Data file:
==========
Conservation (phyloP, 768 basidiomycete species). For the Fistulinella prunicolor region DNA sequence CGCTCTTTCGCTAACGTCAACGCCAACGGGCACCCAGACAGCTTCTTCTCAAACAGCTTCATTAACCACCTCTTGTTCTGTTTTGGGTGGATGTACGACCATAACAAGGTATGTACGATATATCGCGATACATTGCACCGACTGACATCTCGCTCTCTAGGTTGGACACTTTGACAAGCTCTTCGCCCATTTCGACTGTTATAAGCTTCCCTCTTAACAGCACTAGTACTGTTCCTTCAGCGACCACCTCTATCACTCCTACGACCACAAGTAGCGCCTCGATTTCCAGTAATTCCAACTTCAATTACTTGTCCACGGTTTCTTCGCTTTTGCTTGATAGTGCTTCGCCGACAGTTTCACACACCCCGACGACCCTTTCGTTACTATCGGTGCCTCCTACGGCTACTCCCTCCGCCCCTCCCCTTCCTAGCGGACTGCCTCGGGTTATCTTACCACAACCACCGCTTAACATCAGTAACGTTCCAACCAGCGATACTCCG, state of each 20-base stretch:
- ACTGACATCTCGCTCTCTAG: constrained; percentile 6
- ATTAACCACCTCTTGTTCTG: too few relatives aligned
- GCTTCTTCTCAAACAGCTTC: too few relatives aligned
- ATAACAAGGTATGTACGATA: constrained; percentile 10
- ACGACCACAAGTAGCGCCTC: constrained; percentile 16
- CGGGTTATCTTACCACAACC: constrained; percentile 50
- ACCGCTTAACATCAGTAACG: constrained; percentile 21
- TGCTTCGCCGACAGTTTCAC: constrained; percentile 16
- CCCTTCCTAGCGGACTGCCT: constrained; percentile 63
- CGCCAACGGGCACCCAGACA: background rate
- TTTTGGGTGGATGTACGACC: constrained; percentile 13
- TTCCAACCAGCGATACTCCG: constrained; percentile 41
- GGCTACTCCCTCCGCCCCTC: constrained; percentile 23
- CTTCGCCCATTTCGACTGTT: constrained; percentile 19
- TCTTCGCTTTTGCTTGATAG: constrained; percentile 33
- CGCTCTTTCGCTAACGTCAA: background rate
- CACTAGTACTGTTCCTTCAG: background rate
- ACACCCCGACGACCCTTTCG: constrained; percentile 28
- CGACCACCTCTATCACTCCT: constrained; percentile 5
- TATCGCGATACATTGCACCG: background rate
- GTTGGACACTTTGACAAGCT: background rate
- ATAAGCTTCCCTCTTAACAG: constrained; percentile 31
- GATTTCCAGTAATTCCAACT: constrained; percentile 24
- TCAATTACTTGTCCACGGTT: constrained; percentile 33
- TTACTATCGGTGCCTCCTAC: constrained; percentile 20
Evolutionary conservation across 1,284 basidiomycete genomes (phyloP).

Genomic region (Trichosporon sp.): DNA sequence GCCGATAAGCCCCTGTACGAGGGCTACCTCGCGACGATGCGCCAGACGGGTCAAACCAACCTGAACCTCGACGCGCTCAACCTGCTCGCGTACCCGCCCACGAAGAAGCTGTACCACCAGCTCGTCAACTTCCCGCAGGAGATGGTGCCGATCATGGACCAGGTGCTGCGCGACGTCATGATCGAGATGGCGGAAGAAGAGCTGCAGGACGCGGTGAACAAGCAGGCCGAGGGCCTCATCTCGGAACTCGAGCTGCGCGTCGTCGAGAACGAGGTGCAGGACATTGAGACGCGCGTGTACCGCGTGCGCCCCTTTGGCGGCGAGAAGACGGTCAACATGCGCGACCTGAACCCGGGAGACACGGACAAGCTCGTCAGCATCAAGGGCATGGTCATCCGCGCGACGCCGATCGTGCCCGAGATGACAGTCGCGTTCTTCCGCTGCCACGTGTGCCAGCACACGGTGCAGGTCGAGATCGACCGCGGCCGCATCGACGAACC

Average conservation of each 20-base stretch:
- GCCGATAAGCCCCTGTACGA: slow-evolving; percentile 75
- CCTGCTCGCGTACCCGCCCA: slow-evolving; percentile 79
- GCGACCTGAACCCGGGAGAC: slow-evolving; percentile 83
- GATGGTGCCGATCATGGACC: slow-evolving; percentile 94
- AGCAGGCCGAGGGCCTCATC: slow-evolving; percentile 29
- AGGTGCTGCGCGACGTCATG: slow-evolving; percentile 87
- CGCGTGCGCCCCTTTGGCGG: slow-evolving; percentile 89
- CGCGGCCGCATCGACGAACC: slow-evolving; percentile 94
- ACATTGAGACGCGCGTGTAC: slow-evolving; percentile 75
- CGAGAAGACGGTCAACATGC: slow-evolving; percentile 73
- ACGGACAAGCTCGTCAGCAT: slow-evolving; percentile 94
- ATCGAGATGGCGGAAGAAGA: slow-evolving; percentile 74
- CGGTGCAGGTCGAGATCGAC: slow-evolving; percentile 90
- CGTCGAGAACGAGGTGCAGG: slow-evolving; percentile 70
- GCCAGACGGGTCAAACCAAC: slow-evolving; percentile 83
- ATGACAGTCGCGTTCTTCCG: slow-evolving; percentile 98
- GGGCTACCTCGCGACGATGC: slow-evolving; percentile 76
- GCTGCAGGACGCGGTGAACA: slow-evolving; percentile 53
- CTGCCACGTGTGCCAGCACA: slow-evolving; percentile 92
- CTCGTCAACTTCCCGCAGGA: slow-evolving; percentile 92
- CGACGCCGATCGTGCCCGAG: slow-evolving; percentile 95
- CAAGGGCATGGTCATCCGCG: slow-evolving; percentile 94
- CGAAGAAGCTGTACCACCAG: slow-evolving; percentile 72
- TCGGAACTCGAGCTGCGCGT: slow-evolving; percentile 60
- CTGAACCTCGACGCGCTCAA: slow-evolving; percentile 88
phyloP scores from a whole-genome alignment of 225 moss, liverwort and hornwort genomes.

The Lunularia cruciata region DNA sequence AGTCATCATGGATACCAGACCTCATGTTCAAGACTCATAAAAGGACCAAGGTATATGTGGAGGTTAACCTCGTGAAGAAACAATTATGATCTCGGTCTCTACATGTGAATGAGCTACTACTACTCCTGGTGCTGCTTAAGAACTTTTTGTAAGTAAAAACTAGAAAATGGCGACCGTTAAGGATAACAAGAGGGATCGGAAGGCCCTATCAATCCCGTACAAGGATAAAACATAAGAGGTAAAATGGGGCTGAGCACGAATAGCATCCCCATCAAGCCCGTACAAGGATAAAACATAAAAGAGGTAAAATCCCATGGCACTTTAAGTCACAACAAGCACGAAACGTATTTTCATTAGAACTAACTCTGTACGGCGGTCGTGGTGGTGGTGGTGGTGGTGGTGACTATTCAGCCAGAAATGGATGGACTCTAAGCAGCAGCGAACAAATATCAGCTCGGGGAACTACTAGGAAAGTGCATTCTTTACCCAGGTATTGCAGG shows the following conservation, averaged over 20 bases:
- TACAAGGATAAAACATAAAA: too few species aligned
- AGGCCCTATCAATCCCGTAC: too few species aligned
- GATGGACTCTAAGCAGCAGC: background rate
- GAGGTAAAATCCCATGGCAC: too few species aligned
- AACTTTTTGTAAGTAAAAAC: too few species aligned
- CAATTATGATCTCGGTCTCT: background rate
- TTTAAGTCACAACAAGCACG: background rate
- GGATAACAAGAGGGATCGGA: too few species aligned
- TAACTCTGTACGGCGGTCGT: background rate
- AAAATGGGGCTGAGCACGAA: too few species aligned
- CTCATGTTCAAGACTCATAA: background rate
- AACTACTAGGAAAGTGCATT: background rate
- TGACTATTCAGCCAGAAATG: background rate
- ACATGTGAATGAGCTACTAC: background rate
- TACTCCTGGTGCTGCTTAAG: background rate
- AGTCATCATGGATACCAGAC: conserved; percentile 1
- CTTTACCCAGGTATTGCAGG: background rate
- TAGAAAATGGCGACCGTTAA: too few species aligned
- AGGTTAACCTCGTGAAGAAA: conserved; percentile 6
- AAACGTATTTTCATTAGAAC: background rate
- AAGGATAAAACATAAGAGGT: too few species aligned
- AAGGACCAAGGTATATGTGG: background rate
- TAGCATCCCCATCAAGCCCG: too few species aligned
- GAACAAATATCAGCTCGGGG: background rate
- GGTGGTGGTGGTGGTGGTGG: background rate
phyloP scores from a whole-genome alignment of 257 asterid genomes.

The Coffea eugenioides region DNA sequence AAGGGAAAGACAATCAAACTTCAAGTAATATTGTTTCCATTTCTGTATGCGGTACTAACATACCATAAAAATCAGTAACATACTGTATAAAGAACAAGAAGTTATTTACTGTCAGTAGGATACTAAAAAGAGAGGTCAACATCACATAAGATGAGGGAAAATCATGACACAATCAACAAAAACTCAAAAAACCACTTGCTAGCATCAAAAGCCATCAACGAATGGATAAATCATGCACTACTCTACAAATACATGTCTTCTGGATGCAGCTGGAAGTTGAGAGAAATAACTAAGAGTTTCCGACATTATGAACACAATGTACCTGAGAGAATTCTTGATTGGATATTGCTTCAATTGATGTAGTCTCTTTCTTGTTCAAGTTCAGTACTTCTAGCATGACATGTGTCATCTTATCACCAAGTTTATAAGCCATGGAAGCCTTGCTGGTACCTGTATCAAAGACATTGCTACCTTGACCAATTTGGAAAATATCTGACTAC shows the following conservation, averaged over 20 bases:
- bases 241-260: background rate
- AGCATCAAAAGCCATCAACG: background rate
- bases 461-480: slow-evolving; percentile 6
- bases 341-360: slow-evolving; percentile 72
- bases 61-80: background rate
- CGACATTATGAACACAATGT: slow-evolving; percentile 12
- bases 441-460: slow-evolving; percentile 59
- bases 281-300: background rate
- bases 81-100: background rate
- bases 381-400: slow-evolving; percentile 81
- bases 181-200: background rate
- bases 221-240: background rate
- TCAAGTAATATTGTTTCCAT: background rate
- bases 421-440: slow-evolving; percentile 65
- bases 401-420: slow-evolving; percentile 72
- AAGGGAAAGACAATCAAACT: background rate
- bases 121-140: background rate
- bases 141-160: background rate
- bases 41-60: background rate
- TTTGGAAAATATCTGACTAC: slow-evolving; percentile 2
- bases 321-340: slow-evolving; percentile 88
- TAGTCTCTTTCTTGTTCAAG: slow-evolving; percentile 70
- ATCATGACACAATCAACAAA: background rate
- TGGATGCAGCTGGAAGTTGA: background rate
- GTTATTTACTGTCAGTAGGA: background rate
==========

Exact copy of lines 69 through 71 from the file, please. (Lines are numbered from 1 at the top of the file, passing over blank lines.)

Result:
- TGACTATTCAGCCAGAAATG: background rate
- ACATGTGAATGAGCTACTAC: background rate
- TACTCCTGGTGCTGCTTAAG: background rate